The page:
In Term 4, an extensive swimming program is conducted for all year levels by experienced professional coaches at Newmarket Pool.  Learning experiences include stroke correction, life saving and a carnival.
 

Personal Development

Each teacher encourages and nurtures the children in recognising their individual worth and developing strong self esteem. By developing a pride in themselves, our students develop a sense of pride in their school - a place where they belong and are cared for. This is further enhanced by the personal development and pastoral care programs which operate throughout the school.
 
At St Mary of the Cross there is a strong school spirit - a sense of community. The children are actively encouraged to take pride in their school and to take care of the grounds, buildings and equipment. There is active participation in the community and a raising of awareness to the needs of others through special research projects or fundraising activities with presentations at school assemblies. 
 

Reporting

Reporting concerns the way that information on and about student learning is communicated to others, including parents. At St Mary of the Cross School, reporting is viewed as an important and integral part of teaching and learning. There are many and varied ways of reporting a child’s progress throughout the year. Each has a different purpose and provides different information. No single method can be left to carry the whole burden of reporting. Many acknowledge the important role of the end of semester Written Report however we are wise to remember that the most effective reporting occurs when various approaches are used throughout the year.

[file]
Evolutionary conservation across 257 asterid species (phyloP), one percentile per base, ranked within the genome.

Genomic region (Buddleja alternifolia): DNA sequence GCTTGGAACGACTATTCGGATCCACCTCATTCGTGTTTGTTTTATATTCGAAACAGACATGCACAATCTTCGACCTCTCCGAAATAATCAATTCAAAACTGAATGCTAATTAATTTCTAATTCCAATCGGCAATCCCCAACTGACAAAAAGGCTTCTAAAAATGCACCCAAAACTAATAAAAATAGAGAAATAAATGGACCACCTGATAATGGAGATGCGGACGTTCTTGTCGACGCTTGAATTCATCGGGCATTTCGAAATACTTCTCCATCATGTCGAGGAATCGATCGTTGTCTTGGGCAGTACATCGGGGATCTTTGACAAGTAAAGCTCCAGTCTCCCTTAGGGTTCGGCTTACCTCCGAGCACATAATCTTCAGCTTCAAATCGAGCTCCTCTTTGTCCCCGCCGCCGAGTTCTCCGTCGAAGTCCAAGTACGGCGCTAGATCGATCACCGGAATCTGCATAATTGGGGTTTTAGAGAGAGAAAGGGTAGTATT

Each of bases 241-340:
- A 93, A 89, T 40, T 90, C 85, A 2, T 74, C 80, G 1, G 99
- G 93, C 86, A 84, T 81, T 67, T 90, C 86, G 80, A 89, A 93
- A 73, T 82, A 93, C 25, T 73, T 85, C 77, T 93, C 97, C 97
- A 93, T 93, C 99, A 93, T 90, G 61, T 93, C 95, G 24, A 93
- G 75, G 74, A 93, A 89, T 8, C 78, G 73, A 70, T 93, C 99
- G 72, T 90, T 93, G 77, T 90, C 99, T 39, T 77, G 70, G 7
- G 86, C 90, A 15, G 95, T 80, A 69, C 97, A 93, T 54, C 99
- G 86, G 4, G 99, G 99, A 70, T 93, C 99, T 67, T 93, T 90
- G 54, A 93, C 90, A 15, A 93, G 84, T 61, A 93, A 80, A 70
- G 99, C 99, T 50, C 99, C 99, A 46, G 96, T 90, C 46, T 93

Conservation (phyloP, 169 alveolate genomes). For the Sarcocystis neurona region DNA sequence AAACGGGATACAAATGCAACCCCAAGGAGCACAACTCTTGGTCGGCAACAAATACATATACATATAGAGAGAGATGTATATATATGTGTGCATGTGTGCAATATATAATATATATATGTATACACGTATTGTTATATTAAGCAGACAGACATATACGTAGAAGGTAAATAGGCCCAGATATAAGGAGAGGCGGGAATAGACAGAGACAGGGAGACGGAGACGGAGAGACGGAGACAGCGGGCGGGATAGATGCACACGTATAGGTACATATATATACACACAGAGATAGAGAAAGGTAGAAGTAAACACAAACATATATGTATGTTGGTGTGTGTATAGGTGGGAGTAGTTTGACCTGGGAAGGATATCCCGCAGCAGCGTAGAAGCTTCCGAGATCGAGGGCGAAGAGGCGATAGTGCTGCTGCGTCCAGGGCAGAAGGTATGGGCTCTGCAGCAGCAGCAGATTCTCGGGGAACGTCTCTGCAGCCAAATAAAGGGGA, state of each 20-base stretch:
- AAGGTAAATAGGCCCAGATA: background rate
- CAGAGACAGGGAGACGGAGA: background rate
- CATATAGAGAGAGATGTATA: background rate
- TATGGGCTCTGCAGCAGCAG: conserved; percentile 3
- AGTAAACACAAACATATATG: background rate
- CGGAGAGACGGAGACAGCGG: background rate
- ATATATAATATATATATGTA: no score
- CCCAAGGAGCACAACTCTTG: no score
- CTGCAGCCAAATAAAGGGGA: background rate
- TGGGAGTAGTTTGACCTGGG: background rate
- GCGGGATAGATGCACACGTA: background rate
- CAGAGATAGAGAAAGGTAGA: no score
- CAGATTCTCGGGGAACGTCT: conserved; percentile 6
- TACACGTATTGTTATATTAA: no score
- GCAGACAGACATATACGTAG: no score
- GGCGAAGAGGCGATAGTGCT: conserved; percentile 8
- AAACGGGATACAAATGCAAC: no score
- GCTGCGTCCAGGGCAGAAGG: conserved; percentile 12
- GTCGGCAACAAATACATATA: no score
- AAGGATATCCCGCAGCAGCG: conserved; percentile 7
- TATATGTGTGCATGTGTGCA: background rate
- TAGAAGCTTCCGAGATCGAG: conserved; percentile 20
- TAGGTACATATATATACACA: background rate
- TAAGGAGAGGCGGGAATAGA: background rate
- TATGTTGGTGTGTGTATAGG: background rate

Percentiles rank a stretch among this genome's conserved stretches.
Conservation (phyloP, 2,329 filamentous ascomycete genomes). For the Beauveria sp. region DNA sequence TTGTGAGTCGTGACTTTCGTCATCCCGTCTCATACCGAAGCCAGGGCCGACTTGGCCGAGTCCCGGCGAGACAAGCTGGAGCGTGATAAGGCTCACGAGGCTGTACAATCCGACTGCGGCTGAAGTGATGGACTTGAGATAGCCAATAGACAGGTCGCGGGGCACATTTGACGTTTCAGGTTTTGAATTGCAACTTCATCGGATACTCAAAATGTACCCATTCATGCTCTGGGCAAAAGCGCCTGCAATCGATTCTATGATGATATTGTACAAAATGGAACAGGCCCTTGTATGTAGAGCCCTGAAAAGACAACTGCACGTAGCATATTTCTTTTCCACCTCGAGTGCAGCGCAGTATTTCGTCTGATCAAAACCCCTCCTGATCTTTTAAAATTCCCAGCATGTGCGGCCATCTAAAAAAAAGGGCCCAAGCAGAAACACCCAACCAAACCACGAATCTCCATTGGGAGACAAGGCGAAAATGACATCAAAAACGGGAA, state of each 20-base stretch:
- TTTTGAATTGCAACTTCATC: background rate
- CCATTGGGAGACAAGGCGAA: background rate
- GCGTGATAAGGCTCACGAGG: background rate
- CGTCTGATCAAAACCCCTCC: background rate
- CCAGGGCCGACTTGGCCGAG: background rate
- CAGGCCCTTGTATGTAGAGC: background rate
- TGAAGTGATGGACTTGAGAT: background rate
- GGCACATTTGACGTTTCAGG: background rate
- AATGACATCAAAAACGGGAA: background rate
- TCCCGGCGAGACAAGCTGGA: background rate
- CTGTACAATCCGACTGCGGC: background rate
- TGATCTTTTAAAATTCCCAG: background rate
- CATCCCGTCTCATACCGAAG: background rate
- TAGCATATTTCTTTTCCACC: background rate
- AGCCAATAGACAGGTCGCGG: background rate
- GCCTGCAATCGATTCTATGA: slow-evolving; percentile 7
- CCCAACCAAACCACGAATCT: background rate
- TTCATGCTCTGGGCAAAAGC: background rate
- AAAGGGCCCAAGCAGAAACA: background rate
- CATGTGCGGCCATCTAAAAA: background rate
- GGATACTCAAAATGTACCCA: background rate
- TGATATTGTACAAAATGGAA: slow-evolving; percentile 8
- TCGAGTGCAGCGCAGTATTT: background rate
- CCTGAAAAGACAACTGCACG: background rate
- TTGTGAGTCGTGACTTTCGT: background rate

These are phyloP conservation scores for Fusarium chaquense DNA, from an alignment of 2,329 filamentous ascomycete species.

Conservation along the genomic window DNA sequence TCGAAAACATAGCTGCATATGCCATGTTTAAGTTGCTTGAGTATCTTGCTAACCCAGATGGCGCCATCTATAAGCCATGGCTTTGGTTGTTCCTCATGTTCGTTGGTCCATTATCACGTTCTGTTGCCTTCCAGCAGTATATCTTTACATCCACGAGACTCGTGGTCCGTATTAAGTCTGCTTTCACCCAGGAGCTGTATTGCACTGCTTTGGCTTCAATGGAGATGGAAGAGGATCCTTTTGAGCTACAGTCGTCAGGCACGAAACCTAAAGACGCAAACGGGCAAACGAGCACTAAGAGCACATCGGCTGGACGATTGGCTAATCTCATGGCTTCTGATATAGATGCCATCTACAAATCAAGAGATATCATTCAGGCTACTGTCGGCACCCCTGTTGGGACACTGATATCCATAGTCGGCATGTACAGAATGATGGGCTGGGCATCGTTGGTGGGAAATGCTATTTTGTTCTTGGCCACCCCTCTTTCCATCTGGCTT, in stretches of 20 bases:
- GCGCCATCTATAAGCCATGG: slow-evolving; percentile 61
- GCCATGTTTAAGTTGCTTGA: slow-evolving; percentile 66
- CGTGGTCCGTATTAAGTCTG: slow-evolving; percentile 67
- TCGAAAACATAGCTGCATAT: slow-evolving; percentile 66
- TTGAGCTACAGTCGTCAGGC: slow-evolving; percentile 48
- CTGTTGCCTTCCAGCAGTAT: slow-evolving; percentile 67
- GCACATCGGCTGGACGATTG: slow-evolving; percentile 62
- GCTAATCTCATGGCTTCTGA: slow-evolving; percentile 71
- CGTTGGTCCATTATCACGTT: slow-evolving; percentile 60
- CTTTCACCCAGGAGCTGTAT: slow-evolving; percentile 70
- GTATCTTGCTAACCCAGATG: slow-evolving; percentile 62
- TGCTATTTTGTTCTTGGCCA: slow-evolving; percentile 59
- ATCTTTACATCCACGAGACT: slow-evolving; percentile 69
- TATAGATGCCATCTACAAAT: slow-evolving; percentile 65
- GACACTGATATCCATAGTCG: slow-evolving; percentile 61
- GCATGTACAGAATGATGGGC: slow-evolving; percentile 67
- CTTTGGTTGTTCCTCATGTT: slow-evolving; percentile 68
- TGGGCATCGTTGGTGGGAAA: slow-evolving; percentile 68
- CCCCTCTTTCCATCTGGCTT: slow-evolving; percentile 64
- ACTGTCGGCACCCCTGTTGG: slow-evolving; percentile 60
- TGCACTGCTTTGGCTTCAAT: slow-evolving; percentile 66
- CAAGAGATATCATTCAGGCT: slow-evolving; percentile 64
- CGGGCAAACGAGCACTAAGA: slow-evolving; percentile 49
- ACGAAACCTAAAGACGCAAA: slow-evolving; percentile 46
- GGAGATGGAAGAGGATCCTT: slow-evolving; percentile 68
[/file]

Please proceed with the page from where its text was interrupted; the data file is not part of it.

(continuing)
The following is an overview of the reporting process that is currently used at St Mary of the Cross. It needs to be considered within the context that the school community is required to operate under government legislative requirements.  Further, it is our intention to review reporting practices and procedures once the implications of the Australian Curriculum on reporting are clarified.
 

TERM 1 

  • Years Prep - 6 Parent/Teacher Information Evening (early in term) – Generally whole year level gathering, followed by breaking into individual classes. Information sharing focus.
  • Class / Year Level Newsletter – Generally at the beginning of term or at the commencement of new units of work. This varies with each year level, typically being more frequent in the early years.
  • School Website Year Level and Class Term Overviews – Provides important information about Year Level and Class teaching and learning focus and important events for the term.
  • Student Support Team Meetings for children experiencing difficulties or requiring extension (ongoing throughout term).
  • Formal Reviews for students verified under Commonwealth Government guidelines (each semester), including the development and review of Independent Education Plans (IEPs).
 

TERM 2 

  • Class / Year Level Newsletter – Generally at the beginning of term or at the commencement of new units of work. This varies with each year level, typically being more frequent in the early years.
  • School Website Year Level and Class Term Overviews – Provides important information about Year Level and Class teaching and learning focus and important events for the term.
  • Student Support Team Meetings for children experiencing difficulties or requiring extension (ongoing throughout term).
  • Years P - 6 formal Written Report – End of term.
  • Parent / Teacher Interviews (end of term for Years 6) – Teacher requested. Parents make an appointment and share insights concerning their child, with class teachers sharing information concerning child’s progress.